Today’s photo was inspired by the fact that I was allowed to remove the plastic sheets protecting my desk from the falling grit caused by the roof restoration project. I have worked here for over two months and today was the first time I saw my desk without plastic covering it. I thought about posting a picture of my desk, but decided that this one was much more attractive (and actually historically significant).
The desk-and-bookcase pictured above is the centerpiece of the room known as the study at Hammond-Harwood House. It was made circa 1797 in the workshop of John Shaw, the best-known of the cabinetmakers working in Annapolis in the Federal period. While Shaw’s workshop turned out a variety of furniture forms, according to the catalog from the 1983 exhibit “John Shaw: Cabinetmaker of Annapolis” at the Baltimore Museum of Art, “the desk-and-bookcase is one of Shaw’s most impressive and, probably, expensive productions.” The desk combines the Chinese influence of the earlier Chippendale style (visible in the fretwork on the doors) with the inlay popular in the Federal era. It is a substantial, decorative piece of furniture, and a functional one as well. An 18th-century gentlemen of knowledge and wealth needed a place to store his books, write his letters, and organize his business papers.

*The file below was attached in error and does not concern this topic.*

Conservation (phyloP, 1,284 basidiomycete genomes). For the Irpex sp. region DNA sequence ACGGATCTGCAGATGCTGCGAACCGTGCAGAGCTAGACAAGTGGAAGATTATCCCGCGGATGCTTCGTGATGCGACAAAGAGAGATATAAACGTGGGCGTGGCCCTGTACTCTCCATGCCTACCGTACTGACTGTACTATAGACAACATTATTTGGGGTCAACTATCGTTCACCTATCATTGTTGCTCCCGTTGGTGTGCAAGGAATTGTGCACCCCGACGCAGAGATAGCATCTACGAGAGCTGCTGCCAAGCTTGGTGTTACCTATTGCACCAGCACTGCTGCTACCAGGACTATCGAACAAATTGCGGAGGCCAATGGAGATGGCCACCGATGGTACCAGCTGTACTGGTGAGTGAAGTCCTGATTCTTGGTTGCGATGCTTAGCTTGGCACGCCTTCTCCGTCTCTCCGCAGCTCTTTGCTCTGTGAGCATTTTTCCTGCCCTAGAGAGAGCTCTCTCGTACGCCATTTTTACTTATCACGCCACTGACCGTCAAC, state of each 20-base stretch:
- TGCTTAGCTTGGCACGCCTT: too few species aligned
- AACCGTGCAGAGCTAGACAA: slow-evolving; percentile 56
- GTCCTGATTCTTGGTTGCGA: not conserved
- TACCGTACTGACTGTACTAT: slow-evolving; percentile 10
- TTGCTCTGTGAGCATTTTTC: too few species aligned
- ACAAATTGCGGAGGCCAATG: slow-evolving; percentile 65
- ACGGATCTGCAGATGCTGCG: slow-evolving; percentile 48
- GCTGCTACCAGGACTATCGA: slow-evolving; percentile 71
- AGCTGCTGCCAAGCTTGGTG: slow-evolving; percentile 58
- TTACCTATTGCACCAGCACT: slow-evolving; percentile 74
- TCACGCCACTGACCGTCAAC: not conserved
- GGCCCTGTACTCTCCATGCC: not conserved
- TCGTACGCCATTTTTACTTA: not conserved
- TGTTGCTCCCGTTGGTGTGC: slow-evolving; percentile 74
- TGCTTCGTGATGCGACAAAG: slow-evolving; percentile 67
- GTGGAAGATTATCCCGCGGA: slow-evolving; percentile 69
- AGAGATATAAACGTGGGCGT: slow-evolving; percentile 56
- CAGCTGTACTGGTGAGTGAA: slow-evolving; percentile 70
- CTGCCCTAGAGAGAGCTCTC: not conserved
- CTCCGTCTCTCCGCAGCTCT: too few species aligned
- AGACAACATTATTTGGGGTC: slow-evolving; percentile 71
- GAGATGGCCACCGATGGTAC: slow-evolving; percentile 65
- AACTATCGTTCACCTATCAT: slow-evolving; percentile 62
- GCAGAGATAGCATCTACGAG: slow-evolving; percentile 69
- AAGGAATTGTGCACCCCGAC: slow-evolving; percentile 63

I was lucky enough to be able to consult with Alexander Lourie, the Curator of the Maryland Commission on Artistic Property, about this piece. He confirmed that there are only four other desk-and-bookcases known to have been made by Shaw’s workshop still in existence, one of which is in the White House Collection. Another is at the Museum of Early Southern Decorative Arts and two are in private hands, so the Hammond-Harwood House is one of the few places in the country where members of the public can see one of these distinctive pieces. Ours even has the original label still attached:
My desk certainly can’t match that level of prestige. Or cleanliness…